20 MINNO (04): Lossless packet compression: a technique to deal with bandwidth limitations
Lossless packet compression: atechnique to deal with bandwidthlimitationsDavid Evans
The problem with housekeeping.. A mix of different field lengths and data types Different packets are then written into the same packet storeThis mixed up data is hard to compress.
Initial steps.. 1) Recreate a real on-board packet store on the ground ROSETTA 2) Compress it with commercial products to determine level of information redundancy RICE 100% winzip 27% 7zip 14% 3) Group packet types before compressing winzip 16% 7zip 9%
Does this work on all missions? MISSION NAME MISSION TYPE COMPRESSION (% of original) Columbus Human Spaceflight 5.75 Rosetta Interplanetary 14.06 Venus Express Interplanetary 18.23 Proba-1 Technology Demo 25.93 Herschel Astronomy 28.00 Goce Earth Observation 38.20
Parameter and bit level compressibility 160 140 120 100 80 60 40 20 0 1 107 213 319 425 531 637 743 849 955 1061 1167 1273 1379 1485 1591 1697 1803 1909 2015 2121 2227 Figure 3. Compressibility (% of original size) of each bit column for a packet that compresses well [CDMU Herschel Periodic P1 HK Parameter Report]
Parameter and bit level compressibility 120 100 80 60 40 20 0 1 161 321 481 641 801 961 1121 1281 1441 1601 1761 1921 2081 2241 2401 2561 2721 2881 3041 3201 3361 3521 3681 3841 4001 4161 Figure 5. Compressibility (% of original size) of each bit column for a packet that compresses badly [Herschel SCM Mode TM]Major influencing factor is AOCS design, mission environment is less important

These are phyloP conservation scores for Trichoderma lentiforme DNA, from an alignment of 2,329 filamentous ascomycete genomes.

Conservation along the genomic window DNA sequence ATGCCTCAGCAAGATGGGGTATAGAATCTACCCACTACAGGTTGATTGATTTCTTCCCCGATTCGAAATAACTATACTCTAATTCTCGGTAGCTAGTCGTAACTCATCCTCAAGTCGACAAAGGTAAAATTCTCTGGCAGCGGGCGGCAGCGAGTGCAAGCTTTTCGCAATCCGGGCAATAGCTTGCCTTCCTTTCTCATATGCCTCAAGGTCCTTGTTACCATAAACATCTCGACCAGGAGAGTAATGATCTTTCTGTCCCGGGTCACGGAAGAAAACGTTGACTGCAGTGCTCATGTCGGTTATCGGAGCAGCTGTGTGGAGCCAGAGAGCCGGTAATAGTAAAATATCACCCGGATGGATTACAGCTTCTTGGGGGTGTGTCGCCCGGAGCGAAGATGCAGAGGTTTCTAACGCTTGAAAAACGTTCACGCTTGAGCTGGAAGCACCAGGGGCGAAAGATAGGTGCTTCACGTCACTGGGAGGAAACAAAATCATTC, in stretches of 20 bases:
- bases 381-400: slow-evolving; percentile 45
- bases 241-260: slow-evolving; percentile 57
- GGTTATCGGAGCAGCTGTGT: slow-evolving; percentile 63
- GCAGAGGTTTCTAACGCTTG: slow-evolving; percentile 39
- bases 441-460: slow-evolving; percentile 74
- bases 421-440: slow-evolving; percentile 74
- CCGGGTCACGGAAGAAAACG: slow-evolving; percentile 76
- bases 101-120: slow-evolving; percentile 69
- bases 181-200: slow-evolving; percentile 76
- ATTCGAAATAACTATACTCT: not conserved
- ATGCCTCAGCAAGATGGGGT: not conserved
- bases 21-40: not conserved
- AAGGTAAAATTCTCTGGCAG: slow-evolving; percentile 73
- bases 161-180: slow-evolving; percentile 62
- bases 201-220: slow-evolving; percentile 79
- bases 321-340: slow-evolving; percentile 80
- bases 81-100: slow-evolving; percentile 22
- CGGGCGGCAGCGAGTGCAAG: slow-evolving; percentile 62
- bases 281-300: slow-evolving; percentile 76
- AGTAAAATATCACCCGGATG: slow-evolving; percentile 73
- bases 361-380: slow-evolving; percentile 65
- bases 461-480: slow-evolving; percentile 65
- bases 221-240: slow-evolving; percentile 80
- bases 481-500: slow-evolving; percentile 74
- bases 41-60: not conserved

Resistance from an unexpected quarter.. Impractical Risky Not worth it
How much data do we need to storebefore compressing it? 100 90 80 70 % Original size 60 50 40 30 20 10 0 10 50 100 250 500 1000 5000 # Packets 48
Will it run on real hardware? DANGER TEST IN PROGRESSThe bit transposition and RLE algorithms were recoded to respect space codingstandards and loaded to a real LEON2 processor in ESA-ESTEC.The algorithm compressed a 42.4 kilobytes file (from VEX) to 6.55 kilobytes (i.e.15% of the original) in 0.5 seconds.Implemented in one day, worked first time.
Now let’s address the risk argument.. Impractical Risky Not worth it
Too Risky The error correction on the space link works at frame level, i.e. either all the data in a frame is received or the full frame is lost. Compression in itself does not increase the risk of information loss ONLY IFThe information in each frame can be interpreted independently of the others.
The simple beauty of RLE “If two identical bytes are followed by a third, insert a one byte counter of how many more repeats follow” “FF FF FF FF FF FF FF FF 1C” becomes “FF FF 06 1C” Incredibly simple to compress and expand Self contained – so no risk increase!
But what about if I can’t afford to lose anything? Simply use the time and bandwidth released to send the frames twice or implement a closed loop.. Original RepeatThis compression technique does not increase mission risk and the resourcesit releases can be used to reduce risk far below that normally accepted.Those missions that are concerned about the risk of information loss mustcompress their housekeeping telemetry. Especially in contingency cases.